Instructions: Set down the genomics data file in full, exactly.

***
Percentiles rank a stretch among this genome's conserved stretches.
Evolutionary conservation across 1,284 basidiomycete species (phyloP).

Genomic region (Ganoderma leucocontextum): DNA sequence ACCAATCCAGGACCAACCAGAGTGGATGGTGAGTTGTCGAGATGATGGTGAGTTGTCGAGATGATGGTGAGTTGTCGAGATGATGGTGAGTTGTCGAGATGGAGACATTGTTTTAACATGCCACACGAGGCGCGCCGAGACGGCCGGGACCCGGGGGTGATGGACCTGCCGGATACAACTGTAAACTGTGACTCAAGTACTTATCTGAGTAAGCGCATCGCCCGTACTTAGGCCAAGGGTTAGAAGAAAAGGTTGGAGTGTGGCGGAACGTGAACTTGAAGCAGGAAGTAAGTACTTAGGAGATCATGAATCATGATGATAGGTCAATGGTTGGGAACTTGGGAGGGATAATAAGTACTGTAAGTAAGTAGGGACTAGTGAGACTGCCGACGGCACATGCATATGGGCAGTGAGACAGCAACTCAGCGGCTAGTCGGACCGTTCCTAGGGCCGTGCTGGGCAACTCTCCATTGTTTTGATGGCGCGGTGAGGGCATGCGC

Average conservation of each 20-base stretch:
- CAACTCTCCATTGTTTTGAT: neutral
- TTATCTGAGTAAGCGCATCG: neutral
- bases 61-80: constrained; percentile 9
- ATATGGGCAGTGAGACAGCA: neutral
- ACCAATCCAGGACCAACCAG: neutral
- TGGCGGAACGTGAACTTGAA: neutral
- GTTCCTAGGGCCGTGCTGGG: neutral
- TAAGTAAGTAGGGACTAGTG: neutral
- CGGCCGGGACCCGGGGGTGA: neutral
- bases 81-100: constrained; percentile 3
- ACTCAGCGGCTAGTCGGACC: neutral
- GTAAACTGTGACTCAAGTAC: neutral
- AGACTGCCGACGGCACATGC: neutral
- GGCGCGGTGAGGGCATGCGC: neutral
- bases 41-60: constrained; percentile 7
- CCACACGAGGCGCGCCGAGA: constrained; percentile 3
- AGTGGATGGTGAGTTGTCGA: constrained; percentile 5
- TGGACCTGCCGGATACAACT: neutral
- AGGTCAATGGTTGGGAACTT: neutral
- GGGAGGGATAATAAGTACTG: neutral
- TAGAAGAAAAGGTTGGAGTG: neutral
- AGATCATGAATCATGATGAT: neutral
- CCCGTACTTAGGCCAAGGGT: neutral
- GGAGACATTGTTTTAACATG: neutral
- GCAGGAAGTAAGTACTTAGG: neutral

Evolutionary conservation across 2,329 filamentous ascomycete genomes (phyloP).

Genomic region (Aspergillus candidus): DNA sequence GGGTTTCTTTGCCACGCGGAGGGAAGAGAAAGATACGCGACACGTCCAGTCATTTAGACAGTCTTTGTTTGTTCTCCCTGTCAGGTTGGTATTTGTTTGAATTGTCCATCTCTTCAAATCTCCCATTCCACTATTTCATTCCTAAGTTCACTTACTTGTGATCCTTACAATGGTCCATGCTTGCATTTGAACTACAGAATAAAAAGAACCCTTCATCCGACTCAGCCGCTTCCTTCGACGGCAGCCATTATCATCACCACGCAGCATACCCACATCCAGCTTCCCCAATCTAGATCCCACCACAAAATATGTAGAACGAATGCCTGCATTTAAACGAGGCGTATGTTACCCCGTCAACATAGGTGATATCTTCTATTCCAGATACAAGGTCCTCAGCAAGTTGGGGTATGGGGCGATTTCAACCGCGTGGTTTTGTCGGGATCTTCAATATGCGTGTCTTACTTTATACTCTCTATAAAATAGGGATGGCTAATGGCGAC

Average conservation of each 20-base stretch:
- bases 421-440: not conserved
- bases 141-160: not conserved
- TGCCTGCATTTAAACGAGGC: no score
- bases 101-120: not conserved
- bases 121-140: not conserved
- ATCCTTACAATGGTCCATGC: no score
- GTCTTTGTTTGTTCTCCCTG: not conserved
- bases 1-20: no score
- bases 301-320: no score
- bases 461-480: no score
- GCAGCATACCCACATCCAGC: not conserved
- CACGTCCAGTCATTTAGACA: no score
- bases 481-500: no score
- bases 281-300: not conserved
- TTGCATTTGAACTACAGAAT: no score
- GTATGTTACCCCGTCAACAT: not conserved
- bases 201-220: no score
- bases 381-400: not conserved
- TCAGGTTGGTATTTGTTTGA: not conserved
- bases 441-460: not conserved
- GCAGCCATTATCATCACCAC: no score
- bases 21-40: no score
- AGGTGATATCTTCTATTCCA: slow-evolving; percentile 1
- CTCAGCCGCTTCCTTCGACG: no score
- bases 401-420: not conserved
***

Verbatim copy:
Percentiles rank a stretch among this genome's conserved stretches.
Evolutionary conservation across 1,284 basidiomycete species (phyloP).

Genomic region (Ganoderma leucocontextum): DNA sequence ACCAATCCAGGACCAACCAGAGTGGATGGTGAGTTGTCGAGATGATGGTGAGTTGTCGAGATGATGGTGAGTTGTCGAGATGATGGTGAGTTGTCGAGATGGAGACATTGTTTTAACATGCCACACGAGGCGCGCCGAGACGGCCGGGACCCGGGGGTGATGGACCTGCCGGATACAACTGTAAACTGTGACTCAAGTACTTATCTGAGTAAGCGCATCGCCCGTACTTAGGCCAAGGGTTAGAAGAAAAGGTTGGAGTGTGGCGGAACGTGAACTTGAAGCAGGAAGTAAGTACTTAGGAGATCATGAATCATGATGATAGGTCAATGGTTGGGAACTTGGGAGGGATAATAAGTACTGTAAGTAAGTAGGGACTAGTGAGACTGCCGACGGCACATGCATATGGGCAGTGAGACAGCAACTCAGCGGCTAGTCGGACCGTTCCTAGGGCCGTGCTGGGCAACTCTCCATTGTTTTGATGGCGCGGTGAGGGCATGCGC

Average conservation of each 20-base stretch:
- CAACTCTCCATTGTTTTGAT: neutral
- TTATCTGAGTAAGCGCATCG: neutral
- bases 61-80: constrained; percentile 9
- ATATGGGCAGTGAGACAGCA: neutral
- ACCAATCCAGGACCAACCAG: neutral
- TGGCGGAACGTGAACTTGAA: neutral
- GTTCCTAGGGCCGTGCTGGG: neutral
- TAAGTAAGTAGGGACTAGTG: neutral
- CGGCCGGGACCCGGGGGTGA: neutral
- bases 81-100: constrained; percentile 3
- ACTCAGCGGCTAGTCGGACC: neutral
- GTAAACTGTGACTCAAGTAC: neutral
- AGACTGCCGACGGCACATGC: neutral
- GGCGCGGTGAGGGCATGCGC: neutral
- bases 41-60: constrained; percentile 7
- CCACACGAGGCGCGCCGAGA: constrained; percentile 3
- AGTGGATGGTGAGTTGTCGA: constrained; percentile 5
- TGGACCTGCCGGATACAACT: neutral
- AGGTCAATGGTTGGGAACTT: neutral
- GGGAGGGATAATAAGTACTG: neutral
- TAGAAGAAAAGGTTGGAGTG: neutral
- AGATCATGAATCATGATGAT: neutral
- CCCGTACTTAGGCCAAGGGT: neutral
- GGAGACATTGTTTTAACATG: neutral
- GCAGGAAGTAAGTACTTAGG: neutral

Evolutionary conservation across 2,329 filamentous ascomycete genomes (phyloP).

Genomic region (Aspergillus candidus): DNA sequence GGGTTTCTTTGCCACGCGGAGGGAAGAGAAAGATACGCGACACGTCCAGTCATTTAGACAGTCTTTGTTTGTTCTCCCTGTCAGGTTGGTATTTGTTTGAATTGTCCATCTCTTCAAATCTCCCATTCCACTATTTCATTCCTAAGTTCACTTACTTGTGATCCTTACAATGGTCCATGCTTGCATTTGAACTACAGAATAAAAAGAACCCTTCATCCGACTCAGCCGCTTCCTTCGACGGCAGCCATTATCATCACCACGCAGCATACCCACATCCAGCTTCCCCAATCTAGATCCCACCACAAAATATGTAGAACGAATGCCTGCATTTAAACGAGGCGTATGTTACCCCGTCAACATAGGTGATATCTTCTATTCCAGATACAAGGTCCTCAGCAAGTTGGGGTATGGGGCGATTTCAACCGCGTGGTTTTGTCGGGATCTTCAATATGCGTGTCTTACTTTATACTCTCTATAAAATAGGGATGGCTAATGGCGAC

Average conservation of each 20-base stretch:
- bases 421-440: not conserved
- bases 141-160: not conserved
- TGCCTGCATTTAAACGAGGC: no score
- bases 101-120: not conserved
- bases 121-140: not conserved
- ATCCTTACAATGGTCCATGC: no score
- GTCTTTGTTTGTTCTCCCTG: not conserved
- bases 1-20: no score
- bases 301-320: no score
- bases 461-480: no score
- GCAGCATACCCACATCCAGC: not conserved
- CACGTCCAGTCATTTAGACA: no score
- bases 481-500: no score
- bases 281-300: not conserved
- TTGCATTTGAACTACAGAAT: no score
- GTATGTTACCCCGTCAACAT: not conserved
- bases 201-220: no score
- bases 381-400: not conserved
- TCAGGTTGGTATTTGTTTGA: not conserved
- bases 441-460: not conserved
- GCAGCCATTATCATCACCAC: no score
- bases 21-40: no score
- AGGTGATATCTTCTATTCCA: slow-evolving; percentile 1
- CTCAGCCGCTTCCTTCGACG: no score
- bases 401-420: not conserved